CNN speaks with Fareed about his interview this week with Iranian President Hassan Rouhani. This is an edited version of the transcript. You can watch the full interview with Rouhani on "Fareed Zakaria GPS" this Sunday at 10 a.m. and 1 p.m. ET on CNN.
Rouhani said that there would be no destruction of existing centrifuges “under any circumstances.” It seems he is going even going further than what his foreign minister, Mohammad Javad Zarif, told CNN’s Jim Sciutto this week. What's going on here? Because there could be, potentially, some sort of fundamental disagreement between Iran and the United States.
That's exactly what I worry about. I think you're right. It's the first time an Iranian official – and this is the president – has laid out his vision, if you will, of the final agreement. And what he said to me, what Rouhani said was, look, we intend to have a robust civilian nuclear program. You can have as many inspections as you want, but we are not going to roll back that program. In fact, we're going to expand that program.
Now, that's a very different vision from what the United States has laid out, where they expected significant rollback of the program. They talked about shuttering some of those centrifuges. They talked about dismantling the heavy water reactor at Arak. But he [Rouhani] made clear, categorically, specifically and unequivocally, none of that is going to happen.
So I think we have a train wreck on its way here.
You asked him about U.S.-Iranian relations, confidence building. So where is this U.S.-Iranian relationship heading?
You know, I’m struck by the fact that there is a commitment to negotiation. He reiterated very strongly, we do not intend to have nuclear weapons, we have made it clear it is un-Islamic, it is forbidden, you can have as many inspections as you want.
So there were some positive elements. But the bridge between the two positions, as I say, is so great that you would need a lot of trust. And we have very little. Remember, we've not talked to this country in 34 years. We're just beginning this process. We're not doing it one-on-one.
And as a result, you know, these negotiations – and I've talked to people who have been in them – you don't build a lot of trust when you have so many people in the room. You've got six countries on one side, Iran on the other. It's difficult to imagine this one ending very happily.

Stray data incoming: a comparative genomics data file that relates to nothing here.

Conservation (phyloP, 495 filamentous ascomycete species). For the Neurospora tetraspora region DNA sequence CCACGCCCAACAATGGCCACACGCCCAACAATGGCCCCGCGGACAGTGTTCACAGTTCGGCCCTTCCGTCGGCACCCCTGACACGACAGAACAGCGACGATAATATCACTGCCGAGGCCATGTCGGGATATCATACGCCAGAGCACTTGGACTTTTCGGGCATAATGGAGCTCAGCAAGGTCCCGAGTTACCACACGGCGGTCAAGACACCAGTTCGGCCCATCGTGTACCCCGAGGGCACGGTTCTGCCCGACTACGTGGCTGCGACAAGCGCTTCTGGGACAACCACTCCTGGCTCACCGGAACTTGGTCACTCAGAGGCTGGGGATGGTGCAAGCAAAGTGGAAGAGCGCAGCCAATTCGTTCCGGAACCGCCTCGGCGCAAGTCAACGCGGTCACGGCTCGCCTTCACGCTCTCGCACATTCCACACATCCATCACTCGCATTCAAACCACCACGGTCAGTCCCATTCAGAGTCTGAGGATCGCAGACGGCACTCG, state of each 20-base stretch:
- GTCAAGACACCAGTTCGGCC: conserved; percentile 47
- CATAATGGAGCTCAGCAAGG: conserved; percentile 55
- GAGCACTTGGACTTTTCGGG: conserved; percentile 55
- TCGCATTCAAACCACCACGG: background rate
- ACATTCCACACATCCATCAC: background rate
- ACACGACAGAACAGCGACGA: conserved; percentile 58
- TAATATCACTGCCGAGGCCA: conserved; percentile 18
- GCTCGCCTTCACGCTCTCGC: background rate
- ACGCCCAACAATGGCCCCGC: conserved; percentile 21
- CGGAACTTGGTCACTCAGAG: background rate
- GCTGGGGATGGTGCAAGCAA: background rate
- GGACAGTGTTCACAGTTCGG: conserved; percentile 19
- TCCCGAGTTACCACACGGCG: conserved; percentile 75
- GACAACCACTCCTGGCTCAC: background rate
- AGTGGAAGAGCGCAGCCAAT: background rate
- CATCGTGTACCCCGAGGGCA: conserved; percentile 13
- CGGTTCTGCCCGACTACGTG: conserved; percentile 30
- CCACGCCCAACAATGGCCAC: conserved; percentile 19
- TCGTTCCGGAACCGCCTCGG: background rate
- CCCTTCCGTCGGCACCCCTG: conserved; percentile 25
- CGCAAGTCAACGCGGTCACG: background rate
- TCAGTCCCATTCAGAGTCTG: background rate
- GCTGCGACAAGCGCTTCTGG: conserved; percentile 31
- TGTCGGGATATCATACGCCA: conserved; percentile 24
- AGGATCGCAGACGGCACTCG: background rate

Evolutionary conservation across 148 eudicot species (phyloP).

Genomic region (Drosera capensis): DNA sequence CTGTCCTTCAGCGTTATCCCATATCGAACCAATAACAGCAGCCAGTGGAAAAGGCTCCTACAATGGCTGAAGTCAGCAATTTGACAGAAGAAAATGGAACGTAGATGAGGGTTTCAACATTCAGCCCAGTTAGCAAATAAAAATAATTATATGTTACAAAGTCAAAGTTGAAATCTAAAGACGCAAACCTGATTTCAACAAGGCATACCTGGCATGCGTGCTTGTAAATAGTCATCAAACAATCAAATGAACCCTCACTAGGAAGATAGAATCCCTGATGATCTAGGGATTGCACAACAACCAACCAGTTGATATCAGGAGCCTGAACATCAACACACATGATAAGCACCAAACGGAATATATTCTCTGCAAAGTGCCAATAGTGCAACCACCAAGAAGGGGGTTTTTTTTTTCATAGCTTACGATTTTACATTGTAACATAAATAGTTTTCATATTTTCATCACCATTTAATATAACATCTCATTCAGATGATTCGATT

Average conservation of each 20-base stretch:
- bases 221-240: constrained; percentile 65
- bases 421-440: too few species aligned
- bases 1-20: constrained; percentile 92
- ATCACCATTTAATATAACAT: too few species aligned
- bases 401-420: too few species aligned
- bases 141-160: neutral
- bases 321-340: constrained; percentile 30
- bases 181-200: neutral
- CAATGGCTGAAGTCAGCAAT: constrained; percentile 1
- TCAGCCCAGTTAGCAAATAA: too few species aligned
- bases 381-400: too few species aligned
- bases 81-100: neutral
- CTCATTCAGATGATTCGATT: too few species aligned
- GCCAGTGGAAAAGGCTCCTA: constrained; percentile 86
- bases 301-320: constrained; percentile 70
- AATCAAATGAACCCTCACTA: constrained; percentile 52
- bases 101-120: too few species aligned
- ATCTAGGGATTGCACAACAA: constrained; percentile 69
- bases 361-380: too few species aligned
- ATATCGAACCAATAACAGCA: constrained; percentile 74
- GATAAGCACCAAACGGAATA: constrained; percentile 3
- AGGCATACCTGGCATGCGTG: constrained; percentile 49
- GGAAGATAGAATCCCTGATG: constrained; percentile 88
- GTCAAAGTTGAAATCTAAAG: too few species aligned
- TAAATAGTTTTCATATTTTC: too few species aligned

On Syria – and the Iranians have a lot of influence on what's going on in Syria – they have a close relationship with the Syrian president, Bashar al-Assad. He did say something intriguing to you about elections in Syria and, potentially, some sort of end to the civil war. What did he say?
Well, he was very clear that he supported the al-Assad regime's conception of what's going on there, which is there are a lot of terrorists coming into this country from Saudi Arabia, from Turkey, from places like that. This has to stop.
But then he said, we do believe that there should be free elections in Syria and that is the best way to resolve this.
Now, that is one glimmer of hope, because if there is going to be a political solution in Syria, that is one path by which you could imagine the al-Assad regime either having to share power or actually exiting altogether. It's a slender reed, but it's the first time we've heard any prospect of some kind of political solution which might involve a different political settlement other than al-Assad just staying in power.
And on a totally unrelated matter, in a separate article you just wrote for the new issue of TIME entitled "The Case for Snooping," you make the case that the U.S. has to continue the surveillance program, the NSA surveillance program. What is your bottom line on this?
The bottom line is this: People don't realize we are under constant cyber attack from all over world. The National Nuclear Security Administration, which oversees our civilian nuclear facilities, gets 10 million cyber attacks a day. That's 3.65 billion attacks a year. Now, how do you defend against that?
You cannot defend against cyber terrorism, cyber theft, cyber warfare without allowing the U.S. government some access to the telecom and computer systems. We live in this cyber world and we think it's like a government-free zone. It ain't. If you want freedom, just like in the real world, you're going to have to have police.